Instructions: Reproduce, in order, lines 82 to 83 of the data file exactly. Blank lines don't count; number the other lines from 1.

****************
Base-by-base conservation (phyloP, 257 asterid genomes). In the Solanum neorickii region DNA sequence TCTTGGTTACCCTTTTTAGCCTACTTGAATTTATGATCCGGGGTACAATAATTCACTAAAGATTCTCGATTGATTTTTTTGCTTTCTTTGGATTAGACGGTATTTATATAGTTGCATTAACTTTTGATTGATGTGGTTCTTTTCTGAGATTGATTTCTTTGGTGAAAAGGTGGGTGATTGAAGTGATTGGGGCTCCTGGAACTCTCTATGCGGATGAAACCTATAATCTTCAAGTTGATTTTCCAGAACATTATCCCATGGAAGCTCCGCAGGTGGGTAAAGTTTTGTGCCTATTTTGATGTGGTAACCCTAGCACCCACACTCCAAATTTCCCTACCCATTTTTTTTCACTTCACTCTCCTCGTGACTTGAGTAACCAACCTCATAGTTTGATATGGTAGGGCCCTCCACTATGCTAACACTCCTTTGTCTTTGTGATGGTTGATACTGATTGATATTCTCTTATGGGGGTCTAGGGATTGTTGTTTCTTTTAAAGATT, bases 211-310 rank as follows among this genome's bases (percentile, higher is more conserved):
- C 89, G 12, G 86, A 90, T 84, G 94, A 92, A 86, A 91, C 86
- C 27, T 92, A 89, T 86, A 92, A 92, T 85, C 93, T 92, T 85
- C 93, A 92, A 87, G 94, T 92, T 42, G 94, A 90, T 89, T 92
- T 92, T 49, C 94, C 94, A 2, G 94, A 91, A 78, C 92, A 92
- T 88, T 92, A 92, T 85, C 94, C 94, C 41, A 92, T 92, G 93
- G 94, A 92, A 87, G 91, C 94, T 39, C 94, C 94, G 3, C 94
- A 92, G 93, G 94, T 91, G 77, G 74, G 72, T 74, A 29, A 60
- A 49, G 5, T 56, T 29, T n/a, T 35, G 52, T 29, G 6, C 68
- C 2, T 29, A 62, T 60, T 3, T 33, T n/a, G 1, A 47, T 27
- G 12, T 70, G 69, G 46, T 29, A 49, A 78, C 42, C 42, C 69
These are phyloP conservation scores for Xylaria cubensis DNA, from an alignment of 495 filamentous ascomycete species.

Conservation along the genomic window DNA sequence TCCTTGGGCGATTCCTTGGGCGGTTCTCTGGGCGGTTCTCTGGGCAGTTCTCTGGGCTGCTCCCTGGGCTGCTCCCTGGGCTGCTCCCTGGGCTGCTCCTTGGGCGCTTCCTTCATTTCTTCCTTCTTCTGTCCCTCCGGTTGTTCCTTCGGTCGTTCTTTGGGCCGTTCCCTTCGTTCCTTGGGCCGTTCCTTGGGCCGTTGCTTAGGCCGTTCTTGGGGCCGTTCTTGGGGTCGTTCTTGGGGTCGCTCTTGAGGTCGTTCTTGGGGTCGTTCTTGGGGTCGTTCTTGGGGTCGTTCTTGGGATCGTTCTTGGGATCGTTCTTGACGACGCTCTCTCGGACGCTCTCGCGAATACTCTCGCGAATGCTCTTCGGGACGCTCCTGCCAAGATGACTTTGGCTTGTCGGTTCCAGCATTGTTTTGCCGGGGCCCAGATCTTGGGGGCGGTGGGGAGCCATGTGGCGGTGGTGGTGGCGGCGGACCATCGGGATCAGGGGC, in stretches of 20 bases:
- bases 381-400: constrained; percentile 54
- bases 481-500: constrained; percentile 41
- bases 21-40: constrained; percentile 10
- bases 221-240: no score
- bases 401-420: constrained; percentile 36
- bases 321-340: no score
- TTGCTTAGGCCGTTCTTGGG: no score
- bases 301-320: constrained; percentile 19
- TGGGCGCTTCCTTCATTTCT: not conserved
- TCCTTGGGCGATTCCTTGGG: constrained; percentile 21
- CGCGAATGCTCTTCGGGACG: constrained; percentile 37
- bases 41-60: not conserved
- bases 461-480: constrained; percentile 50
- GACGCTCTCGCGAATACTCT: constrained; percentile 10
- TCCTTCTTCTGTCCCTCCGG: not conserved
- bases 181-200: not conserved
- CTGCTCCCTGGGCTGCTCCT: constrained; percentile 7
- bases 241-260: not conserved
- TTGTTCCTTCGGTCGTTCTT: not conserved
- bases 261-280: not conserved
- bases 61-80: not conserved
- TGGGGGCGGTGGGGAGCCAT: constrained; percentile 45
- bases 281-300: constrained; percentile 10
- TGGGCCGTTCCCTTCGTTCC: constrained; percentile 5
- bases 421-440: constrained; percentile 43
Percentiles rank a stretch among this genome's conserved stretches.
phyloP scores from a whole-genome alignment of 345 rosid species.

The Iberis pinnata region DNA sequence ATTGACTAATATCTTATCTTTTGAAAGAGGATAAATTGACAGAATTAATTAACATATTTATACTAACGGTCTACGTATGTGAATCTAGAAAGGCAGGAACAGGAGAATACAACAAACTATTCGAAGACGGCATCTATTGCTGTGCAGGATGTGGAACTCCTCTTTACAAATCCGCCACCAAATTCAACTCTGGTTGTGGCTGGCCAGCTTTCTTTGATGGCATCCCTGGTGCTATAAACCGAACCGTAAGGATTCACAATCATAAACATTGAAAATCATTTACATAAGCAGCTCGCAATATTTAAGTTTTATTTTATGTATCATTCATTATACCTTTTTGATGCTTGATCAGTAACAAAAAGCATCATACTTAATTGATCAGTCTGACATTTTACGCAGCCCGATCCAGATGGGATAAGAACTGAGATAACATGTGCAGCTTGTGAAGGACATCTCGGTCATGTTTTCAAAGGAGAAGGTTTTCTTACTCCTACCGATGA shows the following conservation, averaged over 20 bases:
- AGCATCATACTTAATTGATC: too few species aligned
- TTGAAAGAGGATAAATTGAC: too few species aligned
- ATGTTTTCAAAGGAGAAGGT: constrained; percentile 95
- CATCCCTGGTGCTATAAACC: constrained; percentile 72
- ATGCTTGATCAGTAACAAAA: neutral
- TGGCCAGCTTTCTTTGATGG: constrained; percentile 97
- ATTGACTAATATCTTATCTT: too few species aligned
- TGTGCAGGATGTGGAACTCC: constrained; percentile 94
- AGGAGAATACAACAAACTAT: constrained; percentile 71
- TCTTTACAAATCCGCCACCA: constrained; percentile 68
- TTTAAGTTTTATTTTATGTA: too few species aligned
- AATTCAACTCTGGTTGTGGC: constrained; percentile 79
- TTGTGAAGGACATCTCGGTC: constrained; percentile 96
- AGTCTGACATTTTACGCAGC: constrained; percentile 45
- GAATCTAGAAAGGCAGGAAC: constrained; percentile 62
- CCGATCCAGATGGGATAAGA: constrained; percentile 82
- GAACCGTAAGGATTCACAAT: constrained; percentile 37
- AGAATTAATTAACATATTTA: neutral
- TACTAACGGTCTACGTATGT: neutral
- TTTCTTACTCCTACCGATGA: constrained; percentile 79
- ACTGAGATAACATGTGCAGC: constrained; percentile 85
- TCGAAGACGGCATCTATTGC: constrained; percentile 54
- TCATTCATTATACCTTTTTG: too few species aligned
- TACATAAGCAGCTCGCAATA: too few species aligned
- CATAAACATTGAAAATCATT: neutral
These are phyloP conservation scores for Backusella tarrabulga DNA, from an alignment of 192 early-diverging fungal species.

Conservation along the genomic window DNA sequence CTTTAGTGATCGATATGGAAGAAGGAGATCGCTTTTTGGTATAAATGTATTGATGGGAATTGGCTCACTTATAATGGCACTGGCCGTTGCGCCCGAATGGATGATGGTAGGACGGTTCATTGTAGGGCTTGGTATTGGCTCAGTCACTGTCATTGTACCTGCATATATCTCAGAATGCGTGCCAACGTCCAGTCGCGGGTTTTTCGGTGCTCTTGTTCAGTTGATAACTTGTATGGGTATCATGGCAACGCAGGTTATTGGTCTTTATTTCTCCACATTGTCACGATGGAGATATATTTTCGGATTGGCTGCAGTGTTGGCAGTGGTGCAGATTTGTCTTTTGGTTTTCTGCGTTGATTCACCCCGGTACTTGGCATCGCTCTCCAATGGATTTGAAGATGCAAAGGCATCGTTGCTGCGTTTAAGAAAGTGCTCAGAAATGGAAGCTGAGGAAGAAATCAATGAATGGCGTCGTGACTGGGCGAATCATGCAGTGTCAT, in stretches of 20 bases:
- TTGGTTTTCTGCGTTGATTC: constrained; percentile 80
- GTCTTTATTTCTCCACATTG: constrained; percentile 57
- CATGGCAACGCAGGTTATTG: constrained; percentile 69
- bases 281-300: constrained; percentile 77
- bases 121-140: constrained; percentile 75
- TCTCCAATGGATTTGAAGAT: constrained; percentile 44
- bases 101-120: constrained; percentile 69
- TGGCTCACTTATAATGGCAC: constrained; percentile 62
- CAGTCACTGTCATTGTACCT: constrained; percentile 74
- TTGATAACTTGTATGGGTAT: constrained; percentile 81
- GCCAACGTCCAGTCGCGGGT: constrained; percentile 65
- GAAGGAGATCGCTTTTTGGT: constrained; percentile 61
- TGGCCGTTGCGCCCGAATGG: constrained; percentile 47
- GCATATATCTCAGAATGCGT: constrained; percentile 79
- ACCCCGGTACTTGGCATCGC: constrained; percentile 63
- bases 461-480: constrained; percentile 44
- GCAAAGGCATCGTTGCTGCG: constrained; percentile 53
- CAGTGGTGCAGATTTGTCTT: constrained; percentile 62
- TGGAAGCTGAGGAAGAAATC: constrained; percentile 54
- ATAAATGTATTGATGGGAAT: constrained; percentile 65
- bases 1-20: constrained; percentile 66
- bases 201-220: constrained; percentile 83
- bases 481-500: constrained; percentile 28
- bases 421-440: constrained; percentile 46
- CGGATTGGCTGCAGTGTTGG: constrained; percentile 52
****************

- GCATATATCTCAGAATGCGT: constrained; percentile 79
- ACCCCGGTACTTGGCATCGC: constrained; percentile 63